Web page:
Long Island resident Michele Catalano received a visit from six members of the Joint Terrorism Task Force because she was suspected of being a terrorist. Catalano describes what happened while she was at work and her husband and son were at home.
What happened was this: At about 9:00 am, my husband, who happened to be home yesterday, was sitting in the living room with our two dogs when he heard a couple of cars pull up outside. He looked out the window and saw three black SUVs in front of our house; two at the curb in front and one pulled up behind my husband’s Jeep in the driveway, as if to block him from leaving.
Six gentleman in casual clothes emerged from the vehicles and spread out as they walked toward the house, two toward the backyard on one side, two on the other side, two toward the front door.
Meanwhile, they were peppering my husband with questions. Where is he from? Where are his parents from? They asked about me, where was I, where do I work, where do my parents live. Do you have any bombs, they asked. Do you own a pressure cooker? My husband said no, but we have a rice cooker. Can you make a bomb with that? My husband said no, my wife uses it to make quinoa. What the hell is quinoa, they asked.
Why the interest in this family’s cooking practices? Apparently a few weeks earlier, Catalano had been researching pressure cookers on the internet to learn how to better cook quinoa, and her husband had been looking up backpacks. So our intrepid NSA ‘connected the dots’ as they are so fond of saying.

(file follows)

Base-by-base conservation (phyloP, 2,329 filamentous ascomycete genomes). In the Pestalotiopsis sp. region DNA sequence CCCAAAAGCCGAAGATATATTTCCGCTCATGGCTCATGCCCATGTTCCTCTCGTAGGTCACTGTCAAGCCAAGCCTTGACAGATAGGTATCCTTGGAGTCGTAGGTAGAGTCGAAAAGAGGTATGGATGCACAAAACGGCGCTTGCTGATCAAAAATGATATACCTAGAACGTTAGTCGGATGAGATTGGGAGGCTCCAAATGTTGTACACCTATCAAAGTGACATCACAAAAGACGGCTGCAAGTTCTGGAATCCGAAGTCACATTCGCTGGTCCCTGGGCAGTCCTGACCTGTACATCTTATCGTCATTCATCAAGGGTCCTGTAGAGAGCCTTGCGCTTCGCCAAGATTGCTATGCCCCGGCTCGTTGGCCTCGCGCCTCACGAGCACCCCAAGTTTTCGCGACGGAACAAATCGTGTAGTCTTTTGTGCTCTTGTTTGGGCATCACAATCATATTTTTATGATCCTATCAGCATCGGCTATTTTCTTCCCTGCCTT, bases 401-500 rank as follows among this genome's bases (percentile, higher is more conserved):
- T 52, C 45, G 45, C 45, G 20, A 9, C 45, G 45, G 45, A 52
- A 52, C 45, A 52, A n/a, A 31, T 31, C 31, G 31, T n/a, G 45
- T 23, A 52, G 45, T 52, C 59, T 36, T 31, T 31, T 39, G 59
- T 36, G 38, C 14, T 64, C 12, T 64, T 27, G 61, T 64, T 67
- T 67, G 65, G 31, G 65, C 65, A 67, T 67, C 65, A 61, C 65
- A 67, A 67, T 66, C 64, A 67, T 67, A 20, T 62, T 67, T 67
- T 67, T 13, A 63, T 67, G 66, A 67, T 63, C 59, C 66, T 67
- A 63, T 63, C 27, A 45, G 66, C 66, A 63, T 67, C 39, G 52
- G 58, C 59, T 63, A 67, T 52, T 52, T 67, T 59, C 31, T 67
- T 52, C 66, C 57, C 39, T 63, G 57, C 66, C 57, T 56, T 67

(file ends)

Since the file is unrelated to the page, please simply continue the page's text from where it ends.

After about 45 minutes, the investigators probably decided that they did not fit the profile of terrorists and left. Catalano’s husband said that “They mentioned that they do this about 100 times a week. And that 99 of those visits turn out to be nothing.” I wonder what would have happened if the family did fit the profile. And so much for the claims that the NSA spying program only targets people communicating with those overseas.
Apart from the creepiness of the whole episode, if six people are assigned to this investigation, the mind simply boggles at the sheer number of people needed to investigate all the false positives that are being generated. If nothing else, the massive NSA snooping is surely a jobs program. No wonder the budget for DHS is so huge.
Catalano has strongly rejected accusations that she made up this story. But the fact that her story is so plausible is itself a damning indictment of the state of ubiquitous government surveillance. And it has become plausible because of all that we have learned from Edward Snowden.